Bourbon Pralines Recipe

The famous praline recipe from the New Orleans School of Cooking, begged-and-borrowed from our friend Charlie but made "forever mine" by switching from vanilla to bourbon flavoring. The bourbon is a southern touch that just seems right. Another thing that seems "just right" during this busy holiday season? Making five dozen cookies (not cookies, really, candy, but still) in 35 minutes with just six pantry ingredients and no baking.

Bourbon Pralines

Our friend Charlie brought a plate of pralines to a Mardi Gras party awhile back. When he headed out the door, people asked in dismay, “Oh no! Did the praline guy take his pralines with him?”

Months later, friends were still talking about those pralines of Charlie’s so I begged bugged him for the recipe. He’s usually most forthcoming but this time, not!

Desperate people resort to desperate measures.

So I imported a secret weapon from Canada, my cousin Lynda who came down from Toronto when we put on a big party in the country in November. Charlie and his wife Jan brought along another plate of pralines. When I saw it on the buffet table, I clutched it to my chest (not literally, go with the story here …) and enlisted Lynda to pry the promise of a recipe from Charlie. She was successful. Persuasive, those Canadians.

Turns out, Charlie’s Pralines have good provenance! His sister gave him her recipe but she got it from what’s perhaps the most famous praline recipe there is, the one from the New Orleans School of Cooking. I couldn’t wait to make them!

So when we put together a small holiday dessert tasting this month (anyone noticing a party theme here?), I pulled out the butter and sugar and made my first-ever batch of pralines.

But oops, I accidentally skipped the cooling step and spooned the mixture into rounds onto a silicone mat without waiting for the mixture to cloud up a little. Because of that, I did sweat it there for awhile, because it took about 12 hours for my pralines to firm up properly. Oh me of little faith, after only an hour I balled up about a dozen pralines I was sure would never firm up. All I needed was patience they would have, in fact, they did.

But happy accident? I ground up those few pralines and they are the basis for the one dessert that stole the show at that December dessert party. I’ll share that recipe before New Years! It’s a show-stopper but get this, adds up to only 154 calories and 4 Weight Watchers points!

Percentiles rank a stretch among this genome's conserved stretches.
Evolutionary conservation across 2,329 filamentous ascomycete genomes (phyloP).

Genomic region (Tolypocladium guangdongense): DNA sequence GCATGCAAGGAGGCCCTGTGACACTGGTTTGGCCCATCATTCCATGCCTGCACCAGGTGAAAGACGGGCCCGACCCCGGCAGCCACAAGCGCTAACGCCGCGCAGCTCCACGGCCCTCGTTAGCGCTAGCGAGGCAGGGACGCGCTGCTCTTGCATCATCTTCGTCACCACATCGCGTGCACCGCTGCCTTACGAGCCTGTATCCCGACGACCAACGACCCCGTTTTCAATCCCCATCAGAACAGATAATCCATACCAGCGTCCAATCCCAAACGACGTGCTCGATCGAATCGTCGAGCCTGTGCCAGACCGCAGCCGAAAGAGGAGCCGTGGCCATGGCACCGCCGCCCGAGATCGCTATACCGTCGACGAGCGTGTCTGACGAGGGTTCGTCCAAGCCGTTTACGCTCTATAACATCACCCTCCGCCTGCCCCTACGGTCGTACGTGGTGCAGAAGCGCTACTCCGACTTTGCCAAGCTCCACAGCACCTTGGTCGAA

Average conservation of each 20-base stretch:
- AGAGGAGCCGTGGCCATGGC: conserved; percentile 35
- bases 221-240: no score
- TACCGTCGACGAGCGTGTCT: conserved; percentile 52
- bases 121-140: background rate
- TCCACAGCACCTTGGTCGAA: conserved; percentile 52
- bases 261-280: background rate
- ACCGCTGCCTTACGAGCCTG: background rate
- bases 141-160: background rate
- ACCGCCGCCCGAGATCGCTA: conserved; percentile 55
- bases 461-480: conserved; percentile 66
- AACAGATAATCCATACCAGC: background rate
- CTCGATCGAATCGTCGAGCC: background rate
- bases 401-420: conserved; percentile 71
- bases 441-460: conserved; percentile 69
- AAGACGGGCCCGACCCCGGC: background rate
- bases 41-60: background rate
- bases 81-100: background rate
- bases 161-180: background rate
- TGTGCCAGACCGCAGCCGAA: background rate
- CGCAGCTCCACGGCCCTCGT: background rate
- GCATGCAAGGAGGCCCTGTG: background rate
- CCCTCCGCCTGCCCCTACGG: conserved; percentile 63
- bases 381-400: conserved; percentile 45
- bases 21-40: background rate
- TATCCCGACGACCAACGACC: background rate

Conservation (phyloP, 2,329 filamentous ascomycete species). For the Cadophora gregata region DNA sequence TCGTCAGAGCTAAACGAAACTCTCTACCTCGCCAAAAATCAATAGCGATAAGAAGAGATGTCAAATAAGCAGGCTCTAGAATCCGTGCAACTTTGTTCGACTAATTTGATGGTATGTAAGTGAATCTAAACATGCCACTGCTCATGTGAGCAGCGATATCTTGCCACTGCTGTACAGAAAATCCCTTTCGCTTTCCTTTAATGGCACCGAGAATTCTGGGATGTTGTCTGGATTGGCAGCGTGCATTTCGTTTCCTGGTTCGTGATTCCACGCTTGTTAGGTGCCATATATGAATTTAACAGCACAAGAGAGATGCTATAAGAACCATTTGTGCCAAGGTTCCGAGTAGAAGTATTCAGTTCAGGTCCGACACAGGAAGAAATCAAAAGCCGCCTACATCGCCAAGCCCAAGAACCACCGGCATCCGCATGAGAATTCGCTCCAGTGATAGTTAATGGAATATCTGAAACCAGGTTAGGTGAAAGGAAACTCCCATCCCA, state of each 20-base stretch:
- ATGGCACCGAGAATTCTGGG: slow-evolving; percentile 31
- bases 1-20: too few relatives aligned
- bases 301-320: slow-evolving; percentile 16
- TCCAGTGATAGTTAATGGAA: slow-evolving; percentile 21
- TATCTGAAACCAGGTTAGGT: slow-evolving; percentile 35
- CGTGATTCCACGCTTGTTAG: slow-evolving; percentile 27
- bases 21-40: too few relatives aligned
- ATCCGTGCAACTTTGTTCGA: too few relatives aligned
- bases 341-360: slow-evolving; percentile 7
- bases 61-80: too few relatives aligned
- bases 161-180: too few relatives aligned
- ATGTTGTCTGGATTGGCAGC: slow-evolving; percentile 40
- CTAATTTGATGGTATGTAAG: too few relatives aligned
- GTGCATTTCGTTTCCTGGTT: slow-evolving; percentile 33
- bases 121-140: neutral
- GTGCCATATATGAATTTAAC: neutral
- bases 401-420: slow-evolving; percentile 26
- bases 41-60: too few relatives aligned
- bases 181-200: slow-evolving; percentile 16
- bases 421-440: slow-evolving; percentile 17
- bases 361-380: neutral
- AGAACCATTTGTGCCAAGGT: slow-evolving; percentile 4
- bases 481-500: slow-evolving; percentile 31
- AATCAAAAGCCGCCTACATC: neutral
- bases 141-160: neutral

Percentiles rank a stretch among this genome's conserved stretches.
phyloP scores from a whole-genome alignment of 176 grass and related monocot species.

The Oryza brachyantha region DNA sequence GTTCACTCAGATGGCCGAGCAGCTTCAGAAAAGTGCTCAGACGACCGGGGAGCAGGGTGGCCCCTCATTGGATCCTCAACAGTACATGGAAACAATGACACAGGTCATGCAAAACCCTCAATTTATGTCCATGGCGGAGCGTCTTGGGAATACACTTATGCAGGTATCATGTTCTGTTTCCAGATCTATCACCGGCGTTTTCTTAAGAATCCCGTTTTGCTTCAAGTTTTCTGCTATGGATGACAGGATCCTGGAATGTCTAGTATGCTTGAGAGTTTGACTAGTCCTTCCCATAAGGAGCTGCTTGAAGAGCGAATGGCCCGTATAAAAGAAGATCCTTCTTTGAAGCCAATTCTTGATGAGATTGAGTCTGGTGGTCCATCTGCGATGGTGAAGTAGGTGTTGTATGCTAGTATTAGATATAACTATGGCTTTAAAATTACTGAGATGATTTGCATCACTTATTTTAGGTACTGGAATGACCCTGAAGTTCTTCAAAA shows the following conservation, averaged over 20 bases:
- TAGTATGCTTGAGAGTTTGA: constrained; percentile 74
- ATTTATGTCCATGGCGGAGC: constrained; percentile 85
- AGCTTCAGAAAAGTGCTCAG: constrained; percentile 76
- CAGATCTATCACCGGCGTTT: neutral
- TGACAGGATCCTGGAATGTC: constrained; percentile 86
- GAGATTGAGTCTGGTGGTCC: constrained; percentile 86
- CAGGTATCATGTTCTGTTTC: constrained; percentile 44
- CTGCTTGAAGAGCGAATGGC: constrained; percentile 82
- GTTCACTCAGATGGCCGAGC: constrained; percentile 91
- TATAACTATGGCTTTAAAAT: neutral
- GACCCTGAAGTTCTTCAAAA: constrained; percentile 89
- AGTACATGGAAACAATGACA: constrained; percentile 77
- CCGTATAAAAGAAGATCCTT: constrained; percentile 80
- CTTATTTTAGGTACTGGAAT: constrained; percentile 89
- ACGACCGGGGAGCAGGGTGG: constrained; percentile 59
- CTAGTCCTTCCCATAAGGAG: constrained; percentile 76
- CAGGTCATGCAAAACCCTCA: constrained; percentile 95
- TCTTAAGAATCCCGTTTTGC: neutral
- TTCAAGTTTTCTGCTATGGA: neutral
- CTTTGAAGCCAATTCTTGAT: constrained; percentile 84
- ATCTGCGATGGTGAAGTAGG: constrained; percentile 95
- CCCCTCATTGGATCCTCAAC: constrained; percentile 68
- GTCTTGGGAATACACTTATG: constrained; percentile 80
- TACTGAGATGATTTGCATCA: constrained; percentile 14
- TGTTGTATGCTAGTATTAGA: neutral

So yes, I know, the recipe originated with the New Orleans School of Cooking but in my mind, I'll always think of these pralines as “Charlie’s Pralines”.

Kitchen Parade is written by second-generation food columnist Alanna Kellogg and features fresh, seasonal dishes for every-day healthful eating and occasional indulgences. Do you have a favorite recipe that other Kitchen Parade readers might like? Just send me a quick e-mail via recipes@kitchen-parade.com. How to print a Kitchen Parade recipe. Never miss a recipe! If you like this recipe, sign up for a free e-mail subscription. If you like Kitchen Parade, you're sure to like my food blog about vegetable recipes, too, A Veggie Venture. Follow Kitchen Parade on Facebook!

BOURBON PRALINES
(aka “CHARLIE’S PRALINES”)

Hands-on time: 35 minutes
Time to table: 12 hours
Makes 60 small cookie-size candies
  • 1-1/2 cups (315g) sugar
  • 3/4 cup (130g) brown sugar
  • 1/2 cup (110g) whole milk
  • 6 tablespoons (3/4 stick) salted butter
  • 1-1/2 cups (155g) pecan pieces, toasted
  • 1 teaspoon bourbon (my very very favorite) or vanilla

Combine all ingredients in a heavy four-quart pot. Place on medium to medium-high heat and cook, stirring often at first and continuously as it begins to thicken and smooth out or until the mixture reaches the “soft ball” candy stage, that’s 238F-240F.

Pull the pot off the heat and let the mixture cool, stirring occasionally, until it begins to thicken just a tad and the pecan pieces rise to the top. (Note: The New Orleans School of Cooking says to "stir, stir, stir" during this step, until the sugar begins to feel thick and grainy against the spoon and the pot. Two times, I just stirred a bit and the pralines turned out fine.)